I wasn't at the inauguration, and as much as I disapprove of the vast majority of Bush's decisions and actions in office, I don't know whether I would have booed him if I had been there. If I had, it would not have been in any sort of vain hope that he would hear my boos and feel some sort of remorse for his actions. It would have been as an expression, with and for the people assembled around me and watching around the world, that his actions in office were emphatically not ok. It is important to me that people in the US care when our president commits war crimes. It is important to me that we build a culture where that kind of thing is clearly known to be not ok. It is important to me that the rest of the world knows that the US feels that way, too, that we don't all support the immoral actions of our last president. No matter how vehemently the majority of people think something, those thoughts need to be vocalized to become part of our national consciousness.

Was the inauguration an appropriate place to make that statement? I'm not sure. But it's a statement that needs to be made, again and again, so that it stays very clear to Americans and to people around the world that many of the things Bush did were simply not acceptable. Booing may not have been an effective way of shaming the man, but I think it was a very effective way of confirming that many people in this country still care about the ideals of freedom and justice that our country was founded on.
posted by vytae at 8:56 PM on January 26, 2009 [1 favorite]


Booing may not have been an effective way of shaming the man, but I think it was a very effective way of confirming that many people in this country still care about the ideals of freedom and justice that our country was founded on.

But it is far from the only way of doing so. And it was far from the only opportunity to do so.
posted by EmpressCallipygos at 4:06 AM on January 27, 2009


Obama's Interview On Arab Television
posted by homunculus at 11:01 AM on January 27, 2009


Obama at the National Prayer Breakfast this morning:

There is no doubt that the very nature of faith means that some of our beliefs will never be the same. We read from different texts. We follow different edicts. We subscribe to different accounts of how we came to be here and where we’re going next – and some subscribe to no faith at all...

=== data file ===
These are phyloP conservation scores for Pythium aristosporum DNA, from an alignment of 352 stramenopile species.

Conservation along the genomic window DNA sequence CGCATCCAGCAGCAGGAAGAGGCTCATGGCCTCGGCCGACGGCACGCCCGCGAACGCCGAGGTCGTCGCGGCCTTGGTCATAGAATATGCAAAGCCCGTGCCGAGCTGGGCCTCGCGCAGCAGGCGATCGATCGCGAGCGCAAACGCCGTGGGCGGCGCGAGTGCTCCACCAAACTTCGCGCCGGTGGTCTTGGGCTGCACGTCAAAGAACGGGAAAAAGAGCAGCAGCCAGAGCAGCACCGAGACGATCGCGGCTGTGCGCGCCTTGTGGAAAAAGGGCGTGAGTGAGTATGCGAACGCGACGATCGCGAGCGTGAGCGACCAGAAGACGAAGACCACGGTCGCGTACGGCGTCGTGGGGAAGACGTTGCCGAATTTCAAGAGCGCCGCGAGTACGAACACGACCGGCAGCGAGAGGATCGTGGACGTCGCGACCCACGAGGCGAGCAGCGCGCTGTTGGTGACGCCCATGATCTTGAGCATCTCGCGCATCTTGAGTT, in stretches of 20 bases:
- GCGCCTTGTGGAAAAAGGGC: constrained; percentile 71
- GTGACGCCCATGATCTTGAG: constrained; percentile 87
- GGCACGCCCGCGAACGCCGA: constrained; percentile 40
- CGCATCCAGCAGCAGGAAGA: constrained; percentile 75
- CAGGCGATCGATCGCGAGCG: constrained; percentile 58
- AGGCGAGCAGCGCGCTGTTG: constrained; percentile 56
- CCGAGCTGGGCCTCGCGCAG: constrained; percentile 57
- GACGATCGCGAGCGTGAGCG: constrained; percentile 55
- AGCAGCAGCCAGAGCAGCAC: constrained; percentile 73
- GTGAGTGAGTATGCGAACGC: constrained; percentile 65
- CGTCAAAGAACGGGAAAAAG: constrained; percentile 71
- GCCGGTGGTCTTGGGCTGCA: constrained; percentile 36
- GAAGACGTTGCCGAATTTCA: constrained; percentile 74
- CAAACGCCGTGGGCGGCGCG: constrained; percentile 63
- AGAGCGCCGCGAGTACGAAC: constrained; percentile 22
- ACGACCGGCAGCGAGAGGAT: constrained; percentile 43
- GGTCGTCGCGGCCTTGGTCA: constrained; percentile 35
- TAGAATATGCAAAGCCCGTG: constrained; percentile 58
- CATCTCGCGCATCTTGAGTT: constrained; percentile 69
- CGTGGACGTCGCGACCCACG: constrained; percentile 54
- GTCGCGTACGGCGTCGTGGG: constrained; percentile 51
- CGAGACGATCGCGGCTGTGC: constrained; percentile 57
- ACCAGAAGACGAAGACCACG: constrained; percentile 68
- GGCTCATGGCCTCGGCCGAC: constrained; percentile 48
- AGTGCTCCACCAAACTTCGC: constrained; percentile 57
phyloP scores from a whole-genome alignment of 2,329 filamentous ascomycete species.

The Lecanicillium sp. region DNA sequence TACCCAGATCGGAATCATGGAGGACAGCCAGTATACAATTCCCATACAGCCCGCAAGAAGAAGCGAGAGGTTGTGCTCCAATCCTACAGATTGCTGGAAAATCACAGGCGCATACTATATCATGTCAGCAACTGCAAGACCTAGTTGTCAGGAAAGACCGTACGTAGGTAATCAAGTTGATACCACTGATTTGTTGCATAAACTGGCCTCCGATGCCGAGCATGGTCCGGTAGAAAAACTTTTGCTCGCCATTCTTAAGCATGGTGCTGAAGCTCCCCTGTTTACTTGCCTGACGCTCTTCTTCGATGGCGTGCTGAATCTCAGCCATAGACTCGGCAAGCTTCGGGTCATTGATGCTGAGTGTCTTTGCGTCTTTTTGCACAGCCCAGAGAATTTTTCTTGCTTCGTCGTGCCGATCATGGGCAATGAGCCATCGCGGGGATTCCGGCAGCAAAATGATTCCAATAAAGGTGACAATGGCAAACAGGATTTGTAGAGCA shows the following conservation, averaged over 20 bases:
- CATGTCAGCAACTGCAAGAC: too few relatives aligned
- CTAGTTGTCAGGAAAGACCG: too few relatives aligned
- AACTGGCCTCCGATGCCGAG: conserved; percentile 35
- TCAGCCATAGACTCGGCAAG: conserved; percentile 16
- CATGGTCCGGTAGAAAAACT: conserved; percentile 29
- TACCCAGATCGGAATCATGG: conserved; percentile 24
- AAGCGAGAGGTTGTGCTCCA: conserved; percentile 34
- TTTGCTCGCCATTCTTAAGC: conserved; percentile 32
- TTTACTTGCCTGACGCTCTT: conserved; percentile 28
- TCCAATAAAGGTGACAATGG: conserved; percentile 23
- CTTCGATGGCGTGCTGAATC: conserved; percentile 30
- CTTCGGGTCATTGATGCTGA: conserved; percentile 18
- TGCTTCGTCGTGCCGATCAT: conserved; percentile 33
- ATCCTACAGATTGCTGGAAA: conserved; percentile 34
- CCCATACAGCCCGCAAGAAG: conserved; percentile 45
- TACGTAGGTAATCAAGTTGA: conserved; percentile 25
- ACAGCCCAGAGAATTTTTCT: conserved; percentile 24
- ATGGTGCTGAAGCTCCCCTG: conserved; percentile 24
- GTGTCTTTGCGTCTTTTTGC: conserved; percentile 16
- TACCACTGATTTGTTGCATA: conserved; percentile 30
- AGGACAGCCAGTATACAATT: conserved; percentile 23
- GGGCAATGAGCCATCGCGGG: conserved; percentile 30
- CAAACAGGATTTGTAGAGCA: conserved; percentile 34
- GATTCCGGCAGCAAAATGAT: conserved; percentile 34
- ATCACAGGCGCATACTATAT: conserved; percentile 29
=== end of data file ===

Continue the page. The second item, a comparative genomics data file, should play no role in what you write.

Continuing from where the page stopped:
We know too that whatever our differences, there is one law that binds all great religions together. Jesus told us to "love thy neighbor as thyself." The Torah commands, "That which is hateful to you, do not do to your fellow." In Islam, there is a hadith that reads "None of you truly believes until he wishes for his brother what he wishes for himself." And the same is true for Buddhists and Hindus; for followers of Confucius and for humanists. It is, of course, the Golden Rule - the call to love one another; to understand one another; to treat with dignity and respect those with whom we share a brief moment on this Earth.

The goal of this office will not be to favor one religious group over another - or even religious groups over secular groups. It will simply be to work on behalf of those organizations that want to work on behalf of our communities, and to do so without blurring the line that our founders wisely drew between church and state.

I was not raised in a particularly religious household. I had a father who was born a Muslim but became an atheist, grandparents who were non-practicing Methodists and Baptists, and a mother who was skeptical of organized religion, even as she was the kindest, most spiritual person I've ever known. She was the one who taught me as a child to love, and to understand, and to do unto others as I would want done.

posted by EarBucket at 10:09 AM on February 5, 2009 [2 favorites]


The Nat'l Prayer Breakfast speech even had a shout-out to Buddhists!

Far out.
posted by grapefruitmoon at 10:35 AM on February 5, 2009


Hey, that's nothing: followers of Confucius! He's one step away from dropping some Laozi Taoist wisdom like a bomb!

"A leader is best when people barely know he exists, not so good when people obey and acclaim him, worst when they despise him. But of a good leader, who talks little, when his work is done, his aim fulfilled, they will say, 'We did this ourselves.'"

Boo-yah!
posted by GuyZero at 11:42 AM on February 5, 2009